Over 121,000 first-time buyers benefit from Stamp Duty cut in first seven months

More than 121,000 first-time buyers have had a boost from the Stamp Duty exemption in the first seven months of the relief, HMRC figures show.

Since November 2017, first-time buyers purchasing homes worth under £500,000 pay no Stamp Duty on the first £300,000.

New government data shows 121,500 first-time buyers have saved a total of £284m thanks to the cut, with 52,400 of the  transactions taking place in the second quarter of 2018.

Over the next five years it is estimated that more than 1m will get on the ladder thanks to the relief, the Treasury said.

Mel Stride, financial secretary to the Treasury, said: “Once again, we can see that our cut to Stamp Duty for first-time buyers is helping to make the dream of home ownership a reality for a new generation – exactly as we intended.”

Meanwhile, the number of residential property transactions liable for Stamp Duty increased to 163,400 between the second and third quarter of 2018.

This was up 4% on the first quarter of 2018 but down 28.6% on the end of 2017, although this period includes months where first-time buyers will have paid the full rate of Stamp Duty.

Stamp Duty residential receipts increased by 4% to £1.95bn between the first and second quarter of 2018, but are down by 15% annually.

Of the 163,400 transactions, 54,500 were for additional properties, the lowest number since the first three months of the extra Stamp Duty charge in 2016.

This also put receipts for additional property purchases at their quarterly level since the second quarter of 2016 at £896m, down 9.3% annually.

The figures also show there were 6,200 additional dwellings refunds totalling £80m during the second quarter.



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  1. scruffy

    Rather hidden in this press release is the more relevant aspect, that Stamp Duty residential receipts are down by 15% annually. Whilst many may rightly seek to blame Brexit, the other issue dissuading buyers and sellers alike is the impact of the Stamp Duty changes.

    Whilst successive Conservative governments have espoused the cause of home ownership, including the right to buy legislation (obviously good news to agents) the present impact of Stamp Duty, particularly on the London market, rental sector and second home market, has been disastrous. It also adversely affects the free movement of labour within our country, that may become crucial post-Brexit whatever the deal/no deal outcome, and people consequently stay longer in their homes, reducing transaction volume for us as agents, and limiting supply to new entrants to the housing market.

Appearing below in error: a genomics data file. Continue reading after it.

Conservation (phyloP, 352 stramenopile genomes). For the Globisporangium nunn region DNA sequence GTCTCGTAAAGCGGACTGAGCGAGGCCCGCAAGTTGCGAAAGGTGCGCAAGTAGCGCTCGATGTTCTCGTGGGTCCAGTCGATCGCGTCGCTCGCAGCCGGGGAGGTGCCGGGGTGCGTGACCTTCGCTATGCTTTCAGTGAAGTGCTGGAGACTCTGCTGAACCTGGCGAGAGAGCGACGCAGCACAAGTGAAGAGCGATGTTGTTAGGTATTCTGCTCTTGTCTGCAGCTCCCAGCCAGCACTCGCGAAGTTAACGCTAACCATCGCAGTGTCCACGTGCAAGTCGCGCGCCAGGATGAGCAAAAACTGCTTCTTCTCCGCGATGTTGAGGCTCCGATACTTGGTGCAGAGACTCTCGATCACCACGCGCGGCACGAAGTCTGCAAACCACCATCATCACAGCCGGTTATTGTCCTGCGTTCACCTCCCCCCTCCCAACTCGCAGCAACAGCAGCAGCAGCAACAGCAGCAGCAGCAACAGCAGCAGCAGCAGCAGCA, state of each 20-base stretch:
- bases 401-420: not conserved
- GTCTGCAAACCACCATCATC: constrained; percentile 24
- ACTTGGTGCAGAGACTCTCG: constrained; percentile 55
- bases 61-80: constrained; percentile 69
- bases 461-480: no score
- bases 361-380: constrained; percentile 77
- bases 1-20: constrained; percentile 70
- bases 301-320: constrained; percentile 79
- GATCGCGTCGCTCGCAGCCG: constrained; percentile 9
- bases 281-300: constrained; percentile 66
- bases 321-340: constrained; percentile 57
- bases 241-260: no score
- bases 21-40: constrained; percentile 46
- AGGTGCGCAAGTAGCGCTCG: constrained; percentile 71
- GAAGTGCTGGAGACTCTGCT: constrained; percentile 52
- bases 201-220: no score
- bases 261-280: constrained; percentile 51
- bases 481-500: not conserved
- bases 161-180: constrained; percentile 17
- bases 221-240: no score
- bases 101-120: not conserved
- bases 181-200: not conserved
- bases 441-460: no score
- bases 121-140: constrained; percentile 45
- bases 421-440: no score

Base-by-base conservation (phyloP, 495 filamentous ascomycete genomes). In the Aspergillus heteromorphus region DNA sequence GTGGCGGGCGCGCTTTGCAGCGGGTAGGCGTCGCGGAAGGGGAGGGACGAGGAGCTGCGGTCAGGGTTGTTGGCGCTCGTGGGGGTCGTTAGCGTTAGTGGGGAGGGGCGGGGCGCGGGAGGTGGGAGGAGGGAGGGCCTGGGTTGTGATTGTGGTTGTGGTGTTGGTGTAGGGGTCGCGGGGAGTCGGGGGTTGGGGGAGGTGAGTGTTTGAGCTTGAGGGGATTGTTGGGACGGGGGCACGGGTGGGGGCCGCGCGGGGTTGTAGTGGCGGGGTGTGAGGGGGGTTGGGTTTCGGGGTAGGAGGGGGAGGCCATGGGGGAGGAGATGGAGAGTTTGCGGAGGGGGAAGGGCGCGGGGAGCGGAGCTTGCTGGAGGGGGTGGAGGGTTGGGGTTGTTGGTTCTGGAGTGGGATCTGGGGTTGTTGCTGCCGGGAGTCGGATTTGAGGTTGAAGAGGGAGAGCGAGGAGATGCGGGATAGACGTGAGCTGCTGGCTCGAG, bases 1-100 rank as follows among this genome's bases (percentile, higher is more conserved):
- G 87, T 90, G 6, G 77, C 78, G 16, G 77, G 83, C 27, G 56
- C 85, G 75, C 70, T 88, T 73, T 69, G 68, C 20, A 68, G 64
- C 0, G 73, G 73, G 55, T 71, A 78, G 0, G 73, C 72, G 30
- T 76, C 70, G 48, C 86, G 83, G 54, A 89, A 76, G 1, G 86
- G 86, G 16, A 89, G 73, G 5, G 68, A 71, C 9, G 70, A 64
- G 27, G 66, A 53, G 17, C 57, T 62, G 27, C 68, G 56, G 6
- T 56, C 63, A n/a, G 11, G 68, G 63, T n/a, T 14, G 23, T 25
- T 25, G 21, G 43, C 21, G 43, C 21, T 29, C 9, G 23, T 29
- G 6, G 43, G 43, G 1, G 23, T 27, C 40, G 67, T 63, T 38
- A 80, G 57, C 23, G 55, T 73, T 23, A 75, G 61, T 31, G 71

I am sure our industry leaders are making this point at government level, but more effort, I fear, needs to be made. The government still has a strong need now to improve tax receipts, and by encouraging more transactions by reducing the higher Stamp Duty levels and reforming its impact on second home transactions (allowing those taxes to be applied locally) and Buy to Let transactions may just repair some of the damage to its foot that it has so effectively shot.

    1. Gromit

      Government haven’t heard of the Laffer Curve. which in the case of SDLT is well over the peak.

      Not only that this measure is stoking demand, and will result in even higher prices nullifying the effect for FTBs.

  2. CountryLass

    How many first time buyers can afford to pay over £300k for a property anyway? What was wrong with the £125k 1%, £250k 3% version?

    Stamp Duty is something else that buyers need to save for as well as the deposit and solicitors etc. Making it too high is just going to stop people being able to move.

  3. PeeBee

    Although I gave up the will to live trying to dissect the report, unless I am mistaken, it does not state what percentage of the quoted 121500 FTB purchases would not have been liable for SDLT in any event – ie under £125000.

    Perhaps Mr Shoffman would like to ask the question of HMRC on behalf of the EYE readership…?

  4. PeeBee

    The “saving” equates to £2337 per transaction – which, if it were (as the report suggests) only on purchases of between £300000 and £50000 would mean that the average purchase was at a price of £346,740.

    Highly unlikely, I would suggest, that over 120000 sales have taken place in only a few months at such heady figures to First Time Buyers – but I look forward to be proved wrong…

    1. PeeBee

      Go on… complete the circuit – explain what you can possibly ‘Dislike’ about that comment.


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